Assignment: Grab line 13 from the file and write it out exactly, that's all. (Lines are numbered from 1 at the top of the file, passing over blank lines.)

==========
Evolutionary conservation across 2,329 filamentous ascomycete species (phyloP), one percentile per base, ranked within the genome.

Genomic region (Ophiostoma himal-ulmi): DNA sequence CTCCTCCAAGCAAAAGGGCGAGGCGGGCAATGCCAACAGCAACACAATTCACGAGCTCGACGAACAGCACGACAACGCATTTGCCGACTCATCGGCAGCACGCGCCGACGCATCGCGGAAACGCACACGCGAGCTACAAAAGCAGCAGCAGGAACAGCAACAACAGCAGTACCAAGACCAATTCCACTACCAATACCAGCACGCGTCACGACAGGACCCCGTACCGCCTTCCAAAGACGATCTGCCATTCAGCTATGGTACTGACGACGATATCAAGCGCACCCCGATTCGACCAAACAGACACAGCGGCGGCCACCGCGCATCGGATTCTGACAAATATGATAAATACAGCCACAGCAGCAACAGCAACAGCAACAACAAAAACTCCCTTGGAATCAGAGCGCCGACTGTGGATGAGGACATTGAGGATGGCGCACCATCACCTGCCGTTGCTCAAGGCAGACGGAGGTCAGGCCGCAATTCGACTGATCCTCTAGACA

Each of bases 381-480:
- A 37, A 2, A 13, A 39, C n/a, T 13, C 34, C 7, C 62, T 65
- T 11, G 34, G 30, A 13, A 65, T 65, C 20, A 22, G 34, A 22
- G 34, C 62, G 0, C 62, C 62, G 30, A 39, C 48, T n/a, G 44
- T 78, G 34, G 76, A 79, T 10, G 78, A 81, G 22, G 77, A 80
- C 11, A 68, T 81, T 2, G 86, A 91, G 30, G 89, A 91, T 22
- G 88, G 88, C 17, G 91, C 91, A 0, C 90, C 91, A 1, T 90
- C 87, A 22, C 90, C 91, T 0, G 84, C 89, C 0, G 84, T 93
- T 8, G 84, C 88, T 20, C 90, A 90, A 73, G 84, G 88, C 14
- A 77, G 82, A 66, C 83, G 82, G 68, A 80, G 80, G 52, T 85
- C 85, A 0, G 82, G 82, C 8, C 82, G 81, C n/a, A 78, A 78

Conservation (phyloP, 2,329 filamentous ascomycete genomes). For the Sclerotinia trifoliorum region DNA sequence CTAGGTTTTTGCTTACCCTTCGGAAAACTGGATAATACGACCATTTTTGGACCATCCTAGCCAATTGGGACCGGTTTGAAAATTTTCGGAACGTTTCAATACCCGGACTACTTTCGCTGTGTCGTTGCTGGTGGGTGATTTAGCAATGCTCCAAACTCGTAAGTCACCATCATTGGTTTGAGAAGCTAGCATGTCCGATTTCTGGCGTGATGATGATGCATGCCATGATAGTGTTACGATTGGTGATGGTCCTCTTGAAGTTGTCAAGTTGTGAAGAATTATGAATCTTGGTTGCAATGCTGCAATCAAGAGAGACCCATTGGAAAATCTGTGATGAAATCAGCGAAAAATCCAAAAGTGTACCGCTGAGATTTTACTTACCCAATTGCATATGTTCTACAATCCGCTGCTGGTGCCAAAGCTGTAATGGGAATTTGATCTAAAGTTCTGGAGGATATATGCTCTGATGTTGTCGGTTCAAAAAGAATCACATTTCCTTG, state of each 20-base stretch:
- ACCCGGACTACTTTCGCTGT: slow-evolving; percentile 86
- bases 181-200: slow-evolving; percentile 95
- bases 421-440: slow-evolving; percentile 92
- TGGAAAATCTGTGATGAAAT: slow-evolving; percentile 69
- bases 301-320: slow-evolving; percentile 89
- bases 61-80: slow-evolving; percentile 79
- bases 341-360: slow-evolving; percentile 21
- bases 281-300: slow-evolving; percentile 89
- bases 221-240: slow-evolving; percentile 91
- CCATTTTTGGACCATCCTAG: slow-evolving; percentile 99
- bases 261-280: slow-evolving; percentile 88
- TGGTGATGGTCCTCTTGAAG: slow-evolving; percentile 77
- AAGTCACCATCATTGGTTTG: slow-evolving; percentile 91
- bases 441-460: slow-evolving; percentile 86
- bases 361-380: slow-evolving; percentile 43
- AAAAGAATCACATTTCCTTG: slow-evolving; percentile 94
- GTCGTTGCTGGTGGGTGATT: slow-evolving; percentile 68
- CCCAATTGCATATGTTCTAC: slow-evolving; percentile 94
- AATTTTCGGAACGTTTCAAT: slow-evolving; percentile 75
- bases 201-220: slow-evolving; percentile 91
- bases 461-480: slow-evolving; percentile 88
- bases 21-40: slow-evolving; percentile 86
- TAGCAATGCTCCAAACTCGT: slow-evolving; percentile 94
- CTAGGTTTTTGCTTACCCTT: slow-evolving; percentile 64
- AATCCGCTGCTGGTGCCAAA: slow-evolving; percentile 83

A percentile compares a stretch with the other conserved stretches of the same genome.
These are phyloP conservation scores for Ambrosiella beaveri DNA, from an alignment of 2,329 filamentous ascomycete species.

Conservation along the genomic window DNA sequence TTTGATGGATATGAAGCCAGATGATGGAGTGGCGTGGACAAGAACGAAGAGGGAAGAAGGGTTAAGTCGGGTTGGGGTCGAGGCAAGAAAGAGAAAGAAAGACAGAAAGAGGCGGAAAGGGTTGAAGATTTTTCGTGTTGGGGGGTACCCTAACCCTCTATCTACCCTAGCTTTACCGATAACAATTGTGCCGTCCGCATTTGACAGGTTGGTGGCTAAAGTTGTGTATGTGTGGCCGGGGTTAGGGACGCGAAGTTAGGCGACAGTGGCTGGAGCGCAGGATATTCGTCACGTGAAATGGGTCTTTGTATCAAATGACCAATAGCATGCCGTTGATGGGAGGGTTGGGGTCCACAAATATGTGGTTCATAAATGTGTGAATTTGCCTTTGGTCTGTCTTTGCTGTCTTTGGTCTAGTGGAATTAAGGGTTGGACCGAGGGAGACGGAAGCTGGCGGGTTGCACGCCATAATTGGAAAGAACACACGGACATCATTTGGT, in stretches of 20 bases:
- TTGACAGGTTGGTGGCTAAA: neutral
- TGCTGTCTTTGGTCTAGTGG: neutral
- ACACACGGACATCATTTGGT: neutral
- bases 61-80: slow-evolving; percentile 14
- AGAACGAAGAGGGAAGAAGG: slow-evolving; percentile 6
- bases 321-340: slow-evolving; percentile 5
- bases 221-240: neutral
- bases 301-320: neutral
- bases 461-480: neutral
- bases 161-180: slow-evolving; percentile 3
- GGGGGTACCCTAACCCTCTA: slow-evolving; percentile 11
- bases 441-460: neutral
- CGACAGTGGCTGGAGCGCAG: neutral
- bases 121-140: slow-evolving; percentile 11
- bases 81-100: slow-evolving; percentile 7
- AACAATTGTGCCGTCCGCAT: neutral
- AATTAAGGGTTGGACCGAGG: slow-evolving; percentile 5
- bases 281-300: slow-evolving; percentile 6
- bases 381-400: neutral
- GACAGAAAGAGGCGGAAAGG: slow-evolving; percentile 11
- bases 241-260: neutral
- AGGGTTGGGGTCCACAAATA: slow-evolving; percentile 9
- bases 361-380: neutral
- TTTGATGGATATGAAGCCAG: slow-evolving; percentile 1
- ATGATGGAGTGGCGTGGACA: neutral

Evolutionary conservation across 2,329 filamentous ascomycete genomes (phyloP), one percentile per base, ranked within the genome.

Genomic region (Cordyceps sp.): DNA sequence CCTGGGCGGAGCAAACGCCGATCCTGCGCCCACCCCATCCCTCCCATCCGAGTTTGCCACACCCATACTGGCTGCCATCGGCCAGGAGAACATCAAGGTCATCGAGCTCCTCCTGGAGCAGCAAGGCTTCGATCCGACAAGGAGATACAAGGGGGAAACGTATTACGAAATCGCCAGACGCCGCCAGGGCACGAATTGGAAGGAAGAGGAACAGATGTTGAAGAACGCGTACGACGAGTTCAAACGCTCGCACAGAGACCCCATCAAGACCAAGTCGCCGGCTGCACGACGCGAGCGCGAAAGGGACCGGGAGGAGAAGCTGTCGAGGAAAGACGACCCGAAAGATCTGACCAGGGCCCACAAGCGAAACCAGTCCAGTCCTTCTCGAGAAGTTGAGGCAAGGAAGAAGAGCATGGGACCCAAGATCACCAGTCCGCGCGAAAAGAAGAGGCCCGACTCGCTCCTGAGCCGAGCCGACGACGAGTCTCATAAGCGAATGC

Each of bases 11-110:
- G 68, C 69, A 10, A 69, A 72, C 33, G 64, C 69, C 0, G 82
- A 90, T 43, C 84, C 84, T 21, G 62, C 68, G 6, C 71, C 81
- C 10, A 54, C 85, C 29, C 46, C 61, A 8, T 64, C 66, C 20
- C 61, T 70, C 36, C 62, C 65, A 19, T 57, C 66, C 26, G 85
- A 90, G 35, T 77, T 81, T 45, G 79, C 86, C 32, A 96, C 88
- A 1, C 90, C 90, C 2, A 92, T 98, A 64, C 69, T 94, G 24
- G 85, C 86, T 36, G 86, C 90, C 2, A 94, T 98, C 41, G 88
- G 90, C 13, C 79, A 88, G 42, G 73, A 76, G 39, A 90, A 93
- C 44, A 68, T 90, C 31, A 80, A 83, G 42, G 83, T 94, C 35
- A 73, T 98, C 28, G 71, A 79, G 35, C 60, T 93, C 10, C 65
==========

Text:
- C 85, A 0, G 82, G 82, C 8, C 82, G 81, C n/a, A 78, A 78